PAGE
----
Should You Quit Your Workout Early?
When to push through a tough session—and when not to.
Even legendary runners struggle to determine when to bag a bad workout and when to press on. Former marathon world record holder Derek Clayton would run every repetition no matter what: “If I planned 15, I ran 15,” he said.
In contrast, John Walker, who became the first sub-3:50-miler in 1975, would go home after one rep if he felt terrible.
Most of us lie somewhere in the middle. These signs will help you decide which workouts to tough out, which to alter, and when to throw in the towel.
Stop now: If you feel an injury developing, back off. Of course, recognizing injuries (as opposed to passing twinges) isn’t always easy, but anything that forces you to alter your stride is a red flag. Acute, localized pain in a muscle, bone, or joint is another.
Fatigue or an inability to hit your goal times is a more ambiguous warning sign. We all have off days, and they’re not always a good excuse to quit. Look for patterns: If you’ve been struggling for a week or more, and especially if you’re feeling progressively worse, that could signal illness or overtraining. Take a complete training break until you feel fresher.
Proceed with caution: You start your workout, and the times are slower than expected—you feel worse than you think you should. It could simply be accumulated fatigue from running high mileage. If you’ve generally been feeling okay, modify the workout. If it’s a long endurance workout, shorten it; if it’s a tough speed workout, dial back the pace.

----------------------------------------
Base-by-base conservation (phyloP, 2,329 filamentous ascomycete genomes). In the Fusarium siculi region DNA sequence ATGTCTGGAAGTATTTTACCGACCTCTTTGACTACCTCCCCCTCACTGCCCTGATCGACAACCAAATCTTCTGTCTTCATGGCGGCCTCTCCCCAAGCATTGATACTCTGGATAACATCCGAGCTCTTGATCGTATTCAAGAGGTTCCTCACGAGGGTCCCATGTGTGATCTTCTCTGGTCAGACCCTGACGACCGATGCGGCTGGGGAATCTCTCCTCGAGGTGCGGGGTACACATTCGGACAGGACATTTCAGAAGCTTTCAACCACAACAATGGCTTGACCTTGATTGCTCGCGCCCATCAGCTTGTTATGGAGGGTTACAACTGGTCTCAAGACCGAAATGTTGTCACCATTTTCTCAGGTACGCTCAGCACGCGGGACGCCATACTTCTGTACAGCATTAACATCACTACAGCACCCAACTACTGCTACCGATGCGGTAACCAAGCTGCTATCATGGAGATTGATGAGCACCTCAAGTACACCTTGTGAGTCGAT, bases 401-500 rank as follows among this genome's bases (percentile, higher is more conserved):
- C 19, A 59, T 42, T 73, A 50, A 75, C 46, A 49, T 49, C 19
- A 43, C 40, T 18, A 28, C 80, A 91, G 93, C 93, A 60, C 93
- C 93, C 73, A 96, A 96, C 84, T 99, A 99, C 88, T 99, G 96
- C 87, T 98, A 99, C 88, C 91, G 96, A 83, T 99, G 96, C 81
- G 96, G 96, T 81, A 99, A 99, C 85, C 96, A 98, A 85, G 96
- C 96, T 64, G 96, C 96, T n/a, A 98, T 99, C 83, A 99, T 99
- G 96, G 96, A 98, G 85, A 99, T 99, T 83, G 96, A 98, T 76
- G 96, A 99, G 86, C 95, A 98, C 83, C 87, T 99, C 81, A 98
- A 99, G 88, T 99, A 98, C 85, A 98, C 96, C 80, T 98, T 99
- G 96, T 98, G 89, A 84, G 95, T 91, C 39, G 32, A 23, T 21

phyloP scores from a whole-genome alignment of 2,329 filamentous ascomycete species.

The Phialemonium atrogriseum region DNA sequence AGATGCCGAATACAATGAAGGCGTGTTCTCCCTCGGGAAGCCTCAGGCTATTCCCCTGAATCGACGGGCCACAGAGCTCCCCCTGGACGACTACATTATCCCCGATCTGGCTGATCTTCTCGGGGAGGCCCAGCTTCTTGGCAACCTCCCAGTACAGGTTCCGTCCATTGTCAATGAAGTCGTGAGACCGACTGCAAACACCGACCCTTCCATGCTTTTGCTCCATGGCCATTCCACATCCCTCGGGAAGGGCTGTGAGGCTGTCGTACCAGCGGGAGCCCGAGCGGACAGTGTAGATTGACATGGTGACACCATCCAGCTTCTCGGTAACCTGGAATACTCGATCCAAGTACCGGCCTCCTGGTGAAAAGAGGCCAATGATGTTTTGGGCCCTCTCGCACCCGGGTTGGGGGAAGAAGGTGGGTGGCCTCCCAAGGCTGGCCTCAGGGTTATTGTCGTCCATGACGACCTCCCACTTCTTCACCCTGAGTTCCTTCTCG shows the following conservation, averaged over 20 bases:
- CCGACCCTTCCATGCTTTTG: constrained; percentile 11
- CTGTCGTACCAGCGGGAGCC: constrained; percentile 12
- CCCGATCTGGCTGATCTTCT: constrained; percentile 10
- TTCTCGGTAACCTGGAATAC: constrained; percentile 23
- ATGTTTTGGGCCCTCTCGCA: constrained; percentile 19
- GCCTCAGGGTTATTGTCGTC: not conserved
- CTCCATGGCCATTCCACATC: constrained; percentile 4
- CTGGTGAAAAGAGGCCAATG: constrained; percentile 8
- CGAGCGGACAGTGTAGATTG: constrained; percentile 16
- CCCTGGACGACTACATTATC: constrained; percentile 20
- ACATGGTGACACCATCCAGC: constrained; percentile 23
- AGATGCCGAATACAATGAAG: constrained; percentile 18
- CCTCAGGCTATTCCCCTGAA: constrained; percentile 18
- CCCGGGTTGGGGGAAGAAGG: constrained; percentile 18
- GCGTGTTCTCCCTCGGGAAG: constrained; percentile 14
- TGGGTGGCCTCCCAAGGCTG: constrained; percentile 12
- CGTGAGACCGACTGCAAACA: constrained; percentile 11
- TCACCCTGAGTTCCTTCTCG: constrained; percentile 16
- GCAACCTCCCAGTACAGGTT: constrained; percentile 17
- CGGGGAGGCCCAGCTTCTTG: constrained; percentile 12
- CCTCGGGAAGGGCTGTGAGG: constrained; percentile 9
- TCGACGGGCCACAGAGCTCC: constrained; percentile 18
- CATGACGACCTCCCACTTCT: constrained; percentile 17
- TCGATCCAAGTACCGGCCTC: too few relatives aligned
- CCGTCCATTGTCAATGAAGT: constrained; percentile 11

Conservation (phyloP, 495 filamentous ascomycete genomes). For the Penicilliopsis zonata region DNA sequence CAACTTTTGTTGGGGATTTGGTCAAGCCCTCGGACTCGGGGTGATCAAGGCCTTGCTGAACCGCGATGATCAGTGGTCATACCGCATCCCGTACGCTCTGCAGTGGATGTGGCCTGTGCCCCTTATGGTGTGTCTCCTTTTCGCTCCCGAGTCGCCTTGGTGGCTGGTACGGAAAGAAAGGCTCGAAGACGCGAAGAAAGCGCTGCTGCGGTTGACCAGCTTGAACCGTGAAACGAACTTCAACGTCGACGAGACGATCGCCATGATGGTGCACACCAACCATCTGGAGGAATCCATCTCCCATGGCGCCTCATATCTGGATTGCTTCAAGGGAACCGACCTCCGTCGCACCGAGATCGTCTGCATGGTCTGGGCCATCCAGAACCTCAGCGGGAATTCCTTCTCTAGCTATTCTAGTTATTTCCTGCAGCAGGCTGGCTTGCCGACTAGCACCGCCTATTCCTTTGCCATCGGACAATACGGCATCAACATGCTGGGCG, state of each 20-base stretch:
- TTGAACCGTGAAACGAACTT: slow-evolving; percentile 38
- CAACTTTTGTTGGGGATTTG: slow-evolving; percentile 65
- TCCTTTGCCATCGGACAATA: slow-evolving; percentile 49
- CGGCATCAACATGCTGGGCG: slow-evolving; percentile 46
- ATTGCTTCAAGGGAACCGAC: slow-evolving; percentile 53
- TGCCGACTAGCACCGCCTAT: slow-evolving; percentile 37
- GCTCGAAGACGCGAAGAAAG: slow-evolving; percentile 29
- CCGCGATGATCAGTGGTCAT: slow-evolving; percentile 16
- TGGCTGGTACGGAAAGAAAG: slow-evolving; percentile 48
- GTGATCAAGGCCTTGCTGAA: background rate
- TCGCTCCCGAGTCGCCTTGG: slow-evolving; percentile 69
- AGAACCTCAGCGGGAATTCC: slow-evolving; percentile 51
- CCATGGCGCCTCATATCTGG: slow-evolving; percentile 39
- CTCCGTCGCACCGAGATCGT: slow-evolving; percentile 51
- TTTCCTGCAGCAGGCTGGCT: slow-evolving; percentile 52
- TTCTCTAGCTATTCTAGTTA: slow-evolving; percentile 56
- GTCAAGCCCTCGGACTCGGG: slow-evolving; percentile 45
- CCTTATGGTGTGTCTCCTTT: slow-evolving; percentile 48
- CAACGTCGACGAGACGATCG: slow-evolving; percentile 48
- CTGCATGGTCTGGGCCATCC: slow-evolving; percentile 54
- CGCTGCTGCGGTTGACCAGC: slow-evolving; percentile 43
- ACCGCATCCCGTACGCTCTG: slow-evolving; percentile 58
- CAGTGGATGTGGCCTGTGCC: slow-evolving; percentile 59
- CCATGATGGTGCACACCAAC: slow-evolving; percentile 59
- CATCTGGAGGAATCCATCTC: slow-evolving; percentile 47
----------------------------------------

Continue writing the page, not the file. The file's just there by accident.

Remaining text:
Finish that workout: The most common mistake for most runners is forcing themselves to continue when they shouldn’t. But there are some situations where it’s important not to let yourself off the hook. One is when you consistently start workouts (or races) faster than you intend: You want to run 10 × 400 meters in 75 seconds, but you run the first three in 70 seconds, slow over the next three, then quit. Another is when your goal paces are unrealistically fast: You’re capable of averaging 75 seconds, but you tell yourself you should average 70 seconds.
South African sports scientist Ross Tucker argues that we make pacing decisions in races by comparing how hard our current pace feels to an internal template of how we expect the effort to feel. Developing this template takes trial and error: If it feels this hard a quarter of the way through the workout, I can sustain my pace; if it’s a little harder, I can’t. But that learning process is short-circuited if you simply move the goalposts or abandon workouts whenever they go poorly.
Everyone flies a little too close to the sun now and then, but if you find that you’re cutting workouts short after a blazing start more than once or twice a month, you’re ingraining patterns that may start showing up in races. The best way to learn how to set the right pace is to suffer the consequences when you don’t.
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